Comparison of independent variables between fallers and non-fallers

The mean age of patients was 77.4 years for fallers, and 74.5 years for non-fallers (Table II). Independent variables about patient characteristics were compared between faller and non-faller in Table II.

Table II.

Comparison of patient characteristics

All radiological parameters were also compared between fallers and non-fallers (Table III).

Table III.

Comparison of radiological parameters between fallers and non-fallers (mean with standard deviation in brackets)

Association between falls and independent variables

Univariate logistic regression analysis was done to identify association between falls and independent variables. Risk of a fall was significantly increased in older patients and those with more medical comorbidities, decreased lumbar lordosis, increased C7S, and increased C7A (Table IV).

Table IV.

Association between falls and independent variables: univariate analysis

Multivariate adjustment was done for factors that were significant in the univariate analysis (age, medical comorbidity) and additionally for visual analogue scale(VAS) back pain score and ODI score. Adjusted odd ratios of radiological parameters for a fall were estimated (Table V). After multivariate adjustment, lumbar lordosis and C7S were no longer associated with risk of falls. However, C7A was still significantly associated with risk of falls (Table V).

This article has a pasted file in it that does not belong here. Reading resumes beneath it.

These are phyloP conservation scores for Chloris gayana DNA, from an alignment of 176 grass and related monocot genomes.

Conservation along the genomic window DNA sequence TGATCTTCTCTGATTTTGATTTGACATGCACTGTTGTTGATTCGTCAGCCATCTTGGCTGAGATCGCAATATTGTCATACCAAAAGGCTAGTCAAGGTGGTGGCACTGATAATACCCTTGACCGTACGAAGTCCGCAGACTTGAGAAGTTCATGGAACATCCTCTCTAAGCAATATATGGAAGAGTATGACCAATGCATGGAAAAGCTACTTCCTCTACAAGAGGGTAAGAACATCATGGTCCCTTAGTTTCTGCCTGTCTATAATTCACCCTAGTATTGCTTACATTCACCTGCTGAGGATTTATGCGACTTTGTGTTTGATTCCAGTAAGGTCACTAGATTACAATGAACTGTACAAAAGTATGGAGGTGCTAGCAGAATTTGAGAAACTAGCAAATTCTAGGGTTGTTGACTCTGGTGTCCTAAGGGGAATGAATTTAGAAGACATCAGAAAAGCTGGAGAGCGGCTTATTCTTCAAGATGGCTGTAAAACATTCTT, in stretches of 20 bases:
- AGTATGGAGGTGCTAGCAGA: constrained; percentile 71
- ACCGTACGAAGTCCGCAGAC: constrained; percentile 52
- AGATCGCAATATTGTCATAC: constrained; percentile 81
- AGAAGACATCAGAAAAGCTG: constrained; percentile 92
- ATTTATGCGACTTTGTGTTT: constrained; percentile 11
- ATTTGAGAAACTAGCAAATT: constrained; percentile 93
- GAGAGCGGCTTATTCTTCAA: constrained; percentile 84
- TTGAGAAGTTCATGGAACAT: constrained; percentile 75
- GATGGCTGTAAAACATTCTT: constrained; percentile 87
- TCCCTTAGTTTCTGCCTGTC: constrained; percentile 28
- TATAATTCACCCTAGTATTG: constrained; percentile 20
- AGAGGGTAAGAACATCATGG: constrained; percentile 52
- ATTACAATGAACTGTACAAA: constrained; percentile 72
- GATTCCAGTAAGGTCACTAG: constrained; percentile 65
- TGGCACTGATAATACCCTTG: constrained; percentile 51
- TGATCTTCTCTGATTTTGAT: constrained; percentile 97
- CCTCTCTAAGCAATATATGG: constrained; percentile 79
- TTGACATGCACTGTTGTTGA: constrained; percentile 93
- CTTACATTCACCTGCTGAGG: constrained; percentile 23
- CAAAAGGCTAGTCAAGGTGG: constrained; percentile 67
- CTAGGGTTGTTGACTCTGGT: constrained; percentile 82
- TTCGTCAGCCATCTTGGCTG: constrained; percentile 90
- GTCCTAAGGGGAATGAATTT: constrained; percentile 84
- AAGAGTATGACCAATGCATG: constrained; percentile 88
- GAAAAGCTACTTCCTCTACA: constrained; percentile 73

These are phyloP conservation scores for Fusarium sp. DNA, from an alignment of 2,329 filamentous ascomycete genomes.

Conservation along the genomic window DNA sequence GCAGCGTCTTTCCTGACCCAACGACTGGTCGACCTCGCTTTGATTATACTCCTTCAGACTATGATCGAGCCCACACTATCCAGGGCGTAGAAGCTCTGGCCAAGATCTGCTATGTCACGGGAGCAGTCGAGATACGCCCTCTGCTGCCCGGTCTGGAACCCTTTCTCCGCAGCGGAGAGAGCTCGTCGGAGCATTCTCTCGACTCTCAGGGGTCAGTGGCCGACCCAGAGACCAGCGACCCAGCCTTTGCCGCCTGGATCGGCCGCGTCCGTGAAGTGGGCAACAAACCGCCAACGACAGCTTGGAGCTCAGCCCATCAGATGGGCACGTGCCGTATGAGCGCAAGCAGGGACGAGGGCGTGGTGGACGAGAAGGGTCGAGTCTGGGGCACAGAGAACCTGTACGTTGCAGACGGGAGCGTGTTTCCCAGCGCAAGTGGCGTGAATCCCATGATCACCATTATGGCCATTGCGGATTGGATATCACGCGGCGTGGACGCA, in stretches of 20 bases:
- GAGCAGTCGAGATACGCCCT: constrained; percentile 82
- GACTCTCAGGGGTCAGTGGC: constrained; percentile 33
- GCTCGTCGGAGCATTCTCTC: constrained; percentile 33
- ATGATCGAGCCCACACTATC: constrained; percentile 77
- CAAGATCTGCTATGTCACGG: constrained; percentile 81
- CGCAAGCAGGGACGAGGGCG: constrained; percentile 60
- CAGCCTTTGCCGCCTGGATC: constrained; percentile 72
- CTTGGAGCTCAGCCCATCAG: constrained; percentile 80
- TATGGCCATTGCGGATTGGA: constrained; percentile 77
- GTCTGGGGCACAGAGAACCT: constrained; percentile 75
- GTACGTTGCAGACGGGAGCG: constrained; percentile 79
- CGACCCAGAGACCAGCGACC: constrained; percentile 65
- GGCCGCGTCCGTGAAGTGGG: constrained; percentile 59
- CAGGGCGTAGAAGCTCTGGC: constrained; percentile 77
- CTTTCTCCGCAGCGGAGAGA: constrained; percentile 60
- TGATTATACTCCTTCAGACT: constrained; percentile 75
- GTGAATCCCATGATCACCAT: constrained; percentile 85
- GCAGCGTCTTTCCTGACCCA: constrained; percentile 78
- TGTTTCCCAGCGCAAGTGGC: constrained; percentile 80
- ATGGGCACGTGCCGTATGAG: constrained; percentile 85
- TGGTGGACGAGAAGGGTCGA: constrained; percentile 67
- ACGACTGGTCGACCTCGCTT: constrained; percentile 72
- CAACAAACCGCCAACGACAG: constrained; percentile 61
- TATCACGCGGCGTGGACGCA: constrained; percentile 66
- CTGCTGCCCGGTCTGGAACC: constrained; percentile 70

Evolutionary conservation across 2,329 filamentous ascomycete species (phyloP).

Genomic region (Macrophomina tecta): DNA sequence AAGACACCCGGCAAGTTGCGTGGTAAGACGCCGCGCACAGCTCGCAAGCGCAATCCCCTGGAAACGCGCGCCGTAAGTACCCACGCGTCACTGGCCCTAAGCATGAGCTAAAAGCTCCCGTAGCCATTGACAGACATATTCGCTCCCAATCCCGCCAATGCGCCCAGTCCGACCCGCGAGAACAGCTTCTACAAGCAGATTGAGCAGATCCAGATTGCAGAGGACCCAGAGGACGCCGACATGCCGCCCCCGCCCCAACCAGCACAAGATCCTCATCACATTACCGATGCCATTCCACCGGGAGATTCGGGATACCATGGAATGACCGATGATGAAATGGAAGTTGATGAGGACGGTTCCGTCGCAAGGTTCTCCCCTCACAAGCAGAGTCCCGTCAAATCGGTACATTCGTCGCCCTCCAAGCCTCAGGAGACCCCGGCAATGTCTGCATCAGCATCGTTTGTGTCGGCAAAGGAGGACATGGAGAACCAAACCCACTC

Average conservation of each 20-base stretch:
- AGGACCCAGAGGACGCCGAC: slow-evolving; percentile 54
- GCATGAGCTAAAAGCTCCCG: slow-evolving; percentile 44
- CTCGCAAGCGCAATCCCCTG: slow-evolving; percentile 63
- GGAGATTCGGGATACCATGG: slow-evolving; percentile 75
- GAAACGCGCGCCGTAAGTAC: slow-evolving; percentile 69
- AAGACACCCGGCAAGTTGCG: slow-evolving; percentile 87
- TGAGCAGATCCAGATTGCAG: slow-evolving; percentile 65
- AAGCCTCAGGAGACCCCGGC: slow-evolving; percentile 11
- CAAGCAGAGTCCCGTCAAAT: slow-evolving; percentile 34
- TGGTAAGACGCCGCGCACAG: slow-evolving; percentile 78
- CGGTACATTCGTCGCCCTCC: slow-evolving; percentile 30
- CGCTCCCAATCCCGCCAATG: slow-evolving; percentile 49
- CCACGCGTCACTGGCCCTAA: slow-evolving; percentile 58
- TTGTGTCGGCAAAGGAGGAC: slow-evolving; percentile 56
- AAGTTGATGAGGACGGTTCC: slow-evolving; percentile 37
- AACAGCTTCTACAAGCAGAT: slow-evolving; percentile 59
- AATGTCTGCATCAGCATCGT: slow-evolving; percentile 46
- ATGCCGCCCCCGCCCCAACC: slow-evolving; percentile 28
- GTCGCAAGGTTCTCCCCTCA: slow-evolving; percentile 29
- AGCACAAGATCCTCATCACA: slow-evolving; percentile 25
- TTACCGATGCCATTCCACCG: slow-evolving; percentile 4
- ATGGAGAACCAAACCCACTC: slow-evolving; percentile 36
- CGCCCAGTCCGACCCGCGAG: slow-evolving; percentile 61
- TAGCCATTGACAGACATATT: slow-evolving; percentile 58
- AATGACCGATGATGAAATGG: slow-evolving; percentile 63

Table V.

Association between falls and radiological parameters: multivariate analysis

Discussion

There have been consistent reports on the close association between falls and spinal alignment,,,and the following radiological parameters were identified as significant risk factors for falls or fracture: decreased thoracic kyphosis;, decreased lumbar lordosis;,,, decreased lumbar range of motion; decreased sacral inclination; increased ratio by thoracic kyphosis/lumbar lordosis; increased pelvic incidence; increased pelvic tilting; and increased sagittal vertical axis. However, the results of each radiological parameter did not show consistent associations with falls among the studies. For example, increased thoracic kyphosis is a significant risk factor in one study but not in other studies.,In addition, an increased sagittal vertical axis (C7S) is a significant risk factor in one study but not in another study.

Balanced spinal sagittal alignment is known to be important for the prevention of falls because it is closely related to back muscle strength,, body balance and forward vision. However, spinal sagittal imbalance can be compensated by the lower extremities. Moreover, arthritis in the lower extremities or a disability of the lower extremities are also strong, independent risk factors of falls. Therefore, to evaluate whole body balance in relation to the actual risk of a fall, the concept of sagittal alignment should be extended from spinal sagittal alignment to whole body sagittal alignment including the lower extremities.

Our study has demonstrated that whole body sagittal balance, measured by the horizontal distance between the C7 plumb line and the centre of the ankle (C7A), is significantly associated with the risk of a fall even after multivariate adjustment (Table V). Lumbar lordosis and sagittal vertical axis (C7A) were also significantly associated with the risk of a fall in univariate analysis, however, they were no longer significant after multivariate adjustment.